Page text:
The idea that animal predators are “killing machines” is just false. Prey get away the majority of the time. African wild dogs are often cited as the most successful hunters – and their kill ratio is still slightly under 50 percent.

              • Boreas says:

                The predation numbers may seem to be high, but natural predators do not decimate an ungulate population – it controls it. Ungulates (and most prey species) enjoy a high reproductive rate and can quickly bounce back from lows IF – and that is the qualifier – IF there is a sufficient food supply. Ungulates and their predators are also very good at eating themselves into starvation. When the food supply drops, they migrate or starve. End of story.

                Population numbers being “too high” or “too low” are human constructs based on our immediate point of view and arbitrary studies. These numbers rarely take into account the predator/prey balance and holding power of the area. Hunting is not predatory – rather it typically culls the healthy, mature animals – which is the opposite of predation. Vehicle “predation” is less selective – more random. Both effect populations to a point, but not in a natural way. Natural population dynamics involve predator-prey-food density cycles, which humans abhor. This is uncomfortable for humans who want to control everything and keep populations at a steady state, but it is the system that has worked over the eons and made us what we are – for good or bad. Trying to tweak the cyclical equations to provide a human-centered even-keel balance has had many bad results.

      • Charlie S says:

        I don’t usually agree with Tim John but so far as coyotes taking young deer he’s on the money on this one. My brother owns a bunch of rural acreage down in Schoharie County and he will attest to the coyotes in his area killing fawns. He has described to me deer crying at night and sure enough he would go up in his field the next morning and see what remained of deer, oftentime fawns. I’ve seen what little was left of a deer on his acreage once….a deer that was taken down by local coyotes. They are know to attack humans so a fawn would be no problem for this opportunistic animal.

        • Boreas says:

          Agreed, Charlie. Coyotes will take advantage of any food source – the easier, the better. While they may kill the occasional healthy, adult deer, it would be quite an effort and risk. Just like any predator they have to conserve energy and avoid risk of injury, so will take whatever is easiest – young, sick, or dead.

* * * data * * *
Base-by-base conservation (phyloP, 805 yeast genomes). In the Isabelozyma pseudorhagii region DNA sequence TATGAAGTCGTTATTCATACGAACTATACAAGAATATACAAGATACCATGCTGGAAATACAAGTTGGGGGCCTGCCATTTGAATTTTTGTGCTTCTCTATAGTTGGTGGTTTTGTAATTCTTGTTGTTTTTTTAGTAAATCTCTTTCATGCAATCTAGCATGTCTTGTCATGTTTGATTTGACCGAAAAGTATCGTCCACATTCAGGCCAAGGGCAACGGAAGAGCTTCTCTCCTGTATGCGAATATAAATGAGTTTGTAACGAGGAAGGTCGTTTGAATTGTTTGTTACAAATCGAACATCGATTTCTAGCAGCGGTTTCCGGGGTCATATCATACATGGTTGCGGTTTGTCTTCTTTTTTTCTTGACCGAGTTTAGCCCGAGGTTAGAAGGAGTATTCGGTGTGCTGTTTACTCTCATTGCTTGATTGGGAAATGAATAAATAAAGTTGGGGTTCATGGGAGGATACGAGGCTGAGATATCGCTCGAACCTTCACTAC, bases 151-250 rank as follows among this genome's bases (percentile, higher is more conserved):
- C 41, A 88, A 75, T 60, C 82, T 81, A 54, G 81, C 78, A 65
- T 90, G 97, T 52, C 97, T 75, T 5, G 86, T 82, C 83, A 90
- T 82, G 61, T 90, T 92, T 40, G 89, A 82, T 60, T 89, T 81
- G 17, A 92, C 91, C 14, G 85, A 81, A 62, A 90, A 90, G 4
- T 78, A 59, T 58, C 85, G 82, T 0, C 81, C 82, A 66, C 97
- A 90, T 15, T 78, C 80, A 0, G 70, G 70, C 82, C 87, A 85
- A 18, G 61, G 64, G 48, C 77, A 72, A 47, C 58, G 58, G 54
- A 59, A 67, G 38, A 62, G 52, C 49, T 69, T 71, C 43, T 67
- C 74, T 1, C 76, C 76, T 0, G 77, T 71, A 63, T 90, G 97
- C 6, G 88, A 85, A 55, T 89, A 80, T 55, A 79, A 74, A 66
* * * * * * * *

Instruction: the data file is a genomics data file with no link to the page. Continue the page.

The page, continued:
• Paul says:

            Science shows that coyotes are pretty good at killing adult healthy deer. Check out the work done at the Huntington forest near Newcomb. Deer killed by coyotes have nice red marrow – perfectly healthy. They snag the weak ones too for sure.

            • AG says:

              Sure they CAN kill a healthy adult.. So can large breeds of dogs… Doesn’t mean they do all the time. Take a trip down to NYC and study the situations in Van Cortlandt and Pelham Bay Parks in The Bronx. 1100 and 2200 acres respectively… Herds of deer and coyote families have lived in both of these relatively small natural areas for 20 years. If coyotes were so successful at killing healthy adult deer – the deer population would have been eliminated already… They haven’t.

            • Boreas says:

              Predators do not want to expend any more energy than they have to to eat. If they are routinely taking healthy, adult prey, it is likely a sign that the local prey-predator balance is under stress. In those areas I would expect that the populations are such that the predators are being forced to attack healthy deer for lack of easier to obtain prey. Could be a temporary lack of small mammals, an over-abundance of deer, or an over-abundance of predators. The habitat itself changes over time causing shifts in the cycles. It all evens out over the centuries – if we let it.

  5. Steve Cooperdock says:

    Thank you, very informative, Steve

  6. Wally Elton Wally says:

    Love your content and style. When I lived in Georgia, there was a fig tree in the yard. It is very hard to tell when figs are ripe, and they should not be picked before they are ripe. The sure sign was coming home from work to find all of them gone! In that case it was birds rather than coyotes.

  7. Paul says:

    The coyote in the drawing with it’s dark tipped tail sure looks a lot like a fox.

  8. Paul says:

    The coyote in the drawing with its dark tipped tail sure looks a lot like a fox.